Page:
• Jack Selcher

Limiting God


Unbelief limits God. It’s the Nazareth Syndrome. Jesus left the Sea of Galilee with His disciples and headed toward Nazareth. On the Sabbath He taught in the synagogue. His audience was both astonished and curious. To them, Jesus was a manual laborer. He’d never been to seminary. What could be the source of His wisdom, teaching and power? He was just a carpenter and the son of Mary.


The Jews didn’t describe a man as his mother’s son, even when she was a widow, unless they were trying to insult him. Rumor was that Jesus was illegitimate. Nothing special about His brothers and sisters either. The people of Nazareth didn’t honor and trust Jesus because they thought they knew Him so well.


They didn’t know Him nearly well enough. Jesus said to them, "A prophet is not without honor except in his own town, among his relatives and in his own home" (Mark 6:4, NIV). Their unbelief slowed the river of Jesus’ mighty works to a trickle (Mark 6:5). You limit God by your unbelief.


You limit Him by your unavailability (Mark 6:7-13). God uses imperfect people to bring healing to others. He has no backup plan. He will use you if you’re available.


Jesus sent His disciples two-by-two to spread the message of healing with a clear tone of urgency. They carried only walking sticks besides the clothes they were wearing. Those receptive to their message in every village provided food and shelter. The disciples represented Jesus. They preached repentance, drove out demons, and healed the sick just as their Master had. Their availability multiplied Jesus’ effectiveness six fold.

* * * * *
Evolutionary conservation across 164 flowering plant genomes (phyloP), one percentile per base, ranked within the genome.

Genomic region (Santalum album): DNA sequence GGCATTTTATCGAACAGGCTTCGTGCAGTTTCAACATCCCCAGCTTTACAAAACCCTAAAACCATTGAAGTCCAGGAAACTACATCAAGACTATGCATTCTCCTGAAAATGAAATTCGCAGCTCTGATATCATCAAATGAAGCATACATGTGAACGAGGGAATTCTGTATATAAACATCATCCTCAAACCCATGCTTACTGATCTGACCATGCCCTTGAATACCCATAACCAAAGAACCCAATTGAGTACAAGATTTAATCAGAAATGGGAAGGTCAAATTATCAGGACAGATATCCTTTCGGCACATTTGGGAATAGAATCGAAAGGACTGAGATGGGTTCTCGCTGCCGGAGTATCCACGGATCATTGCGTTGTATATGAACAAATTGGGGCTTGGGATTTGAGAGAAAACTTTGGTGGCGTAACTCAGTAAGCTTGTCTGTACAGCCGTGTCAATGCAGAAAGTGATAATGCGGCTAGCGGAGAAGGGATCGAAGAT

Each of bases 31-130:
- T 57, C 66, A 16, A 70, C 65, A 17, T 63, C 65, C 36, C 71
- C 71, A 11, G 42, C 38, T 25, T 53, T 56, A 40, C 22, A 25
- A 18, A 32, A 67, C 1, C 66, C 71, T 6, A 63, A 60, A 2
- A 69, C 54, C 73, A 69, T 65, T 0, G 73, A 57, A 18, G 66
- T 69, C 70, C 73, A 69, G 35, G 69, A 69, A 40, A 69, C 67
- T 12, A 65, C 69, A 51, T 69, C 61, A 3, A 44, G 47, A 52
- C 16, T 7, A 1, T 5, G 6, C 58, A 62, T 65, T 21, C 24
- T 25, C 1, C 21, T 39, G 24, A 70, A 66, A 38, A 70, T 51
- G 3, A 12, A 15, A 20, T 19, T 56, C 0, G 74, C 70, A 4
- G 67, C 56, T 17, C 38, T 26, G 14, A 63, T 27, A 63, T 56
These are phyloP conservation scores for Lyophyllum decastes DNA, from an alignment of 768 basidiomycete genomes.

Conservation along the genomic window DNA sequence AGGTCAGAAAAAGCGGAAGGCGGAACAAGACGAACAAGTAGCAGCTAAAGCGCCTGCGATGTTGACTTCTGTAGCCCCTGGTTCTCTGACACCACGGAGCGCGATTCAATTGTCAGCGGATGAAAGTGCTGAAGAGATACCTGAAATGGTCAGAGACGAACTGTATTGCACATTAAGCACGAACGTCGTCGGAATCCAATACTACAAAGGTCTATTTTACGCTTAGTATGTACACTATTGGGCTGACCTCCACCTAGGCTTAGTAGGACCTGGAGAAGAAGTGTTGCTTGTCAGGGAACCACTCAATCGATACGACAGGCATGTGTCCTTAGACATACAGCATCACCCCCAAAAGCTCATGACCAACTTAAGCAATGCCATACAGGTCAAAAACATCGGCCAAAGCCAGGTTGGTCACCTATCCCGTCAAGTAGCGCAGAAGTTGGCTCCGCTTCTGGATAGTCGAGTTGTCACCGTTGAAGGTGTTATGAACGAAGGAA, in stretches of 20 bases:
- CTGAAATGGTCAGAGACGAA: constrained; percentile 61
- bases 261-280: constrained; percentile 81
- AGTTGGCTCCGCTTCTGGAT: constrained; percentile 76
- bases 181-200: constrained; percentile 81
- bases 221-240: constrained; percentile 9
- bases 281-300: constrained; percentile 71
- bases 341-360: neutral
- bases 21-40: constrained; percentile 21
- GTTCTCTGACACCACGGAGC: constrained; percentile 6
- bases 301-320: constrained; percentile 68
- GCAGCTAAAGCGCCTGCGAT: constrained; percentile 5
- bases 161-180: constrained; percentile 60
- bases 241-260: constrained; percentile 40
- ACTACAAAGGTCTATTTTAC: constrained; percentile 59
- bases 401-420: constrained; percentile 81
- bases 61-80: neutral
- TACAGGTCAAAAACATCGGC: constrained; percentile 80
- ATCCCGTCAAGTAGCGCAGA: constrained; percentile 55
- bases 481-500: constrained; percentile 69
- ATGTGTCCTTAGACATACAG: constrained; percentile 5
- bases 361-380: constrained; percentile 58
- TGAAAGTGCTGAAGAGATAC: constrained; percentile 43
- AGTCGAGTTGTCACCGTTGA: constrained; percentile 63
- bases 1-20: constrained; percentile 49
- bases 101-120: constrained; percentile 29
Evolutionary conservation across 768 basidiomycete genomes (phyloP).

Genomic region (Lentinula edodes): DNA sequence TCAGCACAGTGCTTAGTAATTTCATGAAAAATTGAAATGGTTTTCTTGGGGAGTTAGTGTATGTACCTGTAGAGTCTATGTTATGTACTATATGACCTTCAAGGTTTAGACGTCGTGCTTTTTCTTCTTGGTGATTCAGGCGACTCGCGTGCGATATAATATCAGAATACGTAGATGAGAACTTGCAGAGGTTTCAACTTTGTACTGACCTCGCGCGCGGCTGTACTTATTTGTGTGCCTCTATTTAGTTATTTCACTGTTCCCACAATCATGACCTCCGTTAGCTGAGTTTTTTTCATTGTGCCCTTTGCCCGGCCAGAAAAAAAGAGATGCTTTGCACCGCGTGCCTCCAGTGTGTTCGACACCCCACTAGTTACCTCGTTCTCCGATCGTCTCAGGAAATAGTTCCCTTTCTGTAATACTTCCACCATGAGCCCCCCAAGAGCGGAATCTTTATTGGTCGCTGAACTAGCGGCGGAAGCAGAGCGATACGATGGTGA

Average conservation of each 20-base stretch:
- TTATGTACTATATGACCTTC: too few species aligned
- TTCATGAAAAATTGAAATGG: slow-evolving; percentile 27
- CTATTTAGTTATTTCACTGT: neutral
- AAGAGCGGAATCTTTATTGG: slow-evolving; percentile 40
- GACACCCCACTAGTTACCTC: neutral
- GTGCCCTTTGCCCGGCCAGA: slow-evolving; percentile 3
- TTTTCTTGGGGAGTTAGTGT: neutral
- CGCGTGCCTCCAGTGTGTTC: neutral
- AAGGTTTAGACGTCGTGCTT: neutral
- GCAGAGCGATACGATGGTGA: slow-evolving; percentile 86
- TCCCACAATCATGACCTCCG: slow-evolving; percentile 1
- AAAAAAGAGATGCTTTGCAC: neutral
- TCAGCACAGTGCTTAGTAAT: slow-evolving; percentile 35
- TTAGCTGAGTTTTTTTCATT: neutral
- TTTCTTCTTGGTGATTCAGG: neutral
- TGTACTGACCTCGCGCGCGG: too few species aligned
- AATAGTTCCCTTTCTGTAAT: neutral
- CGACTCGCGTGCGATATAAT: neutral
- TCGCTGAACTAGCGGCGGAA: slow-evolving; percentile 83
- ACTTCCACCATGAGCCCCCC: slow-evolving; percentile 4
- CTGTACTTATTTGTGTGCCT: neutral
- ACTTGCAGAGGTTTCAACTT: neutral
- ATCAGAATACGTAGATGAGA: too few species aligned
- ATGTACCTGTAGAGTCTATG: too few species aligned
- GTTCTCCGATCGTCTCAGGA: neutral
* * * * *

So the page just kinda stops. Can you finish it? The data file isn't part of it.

They couldn’t do everything, but they were willing to do something. Their actions demonstrated the Kingdom of God had arrived. How could your increased availability aid the extension of the Kingdom in your community?


Mark 6:14-29 portrays boxing God out of decision-making. In King Herod we see the struggle between good and evil. His unwise decisions submerged him in guilt. The guilt from murdering John the Baptist colored his view of Jesus. He believed Jesus was John reincarnated.


Herod had imprisoned John because he condemned Herod’s marriage to Herodias, his brother’s wife. Herod had enough respect for him to protect him from the wrath of Herodias (Mark 6:19). He listened when John surely spoke about the need for repentance (Mark 6:20).


Those discussions could have been a turning point in Herod’s life. If he’d turned to God, his life could have been totally transformed. He didn’t. It wasn’t. He didn’t act on what he heard. He thereby forfeited God’s power, direction, and forgiveness. That unwise choice led to the unwise decision to grant Herodias’ daughter the head of John the Baptist.


Daily decisions are the building blocks of a life of faith and obedience. Your decisions either give God greater freedom or restrict His operation in your life. Wise decisions include Him. Unwise decisions limit Him. #freechristiandiscipleshipresources #freeevangelismresources #freechristianleadershipresources


See the free spiritual resources at: https://www.christiangrowthresources.com


You may freely access my book, “Becoming an Enthusiastic Church” which is especially helpful for Christian leaders but can benefit most believers as well at:

https://www.christiangrowthresources.com/becoming-an-enthusiastic-church


Photo:Evening Sky | “A nation is judged—our Bible says—by how we t… | Flickr


You can find this blog at https://www.christiangrowthresources.com/post/limiting-god

8 views0 comments

Recent Posts

See All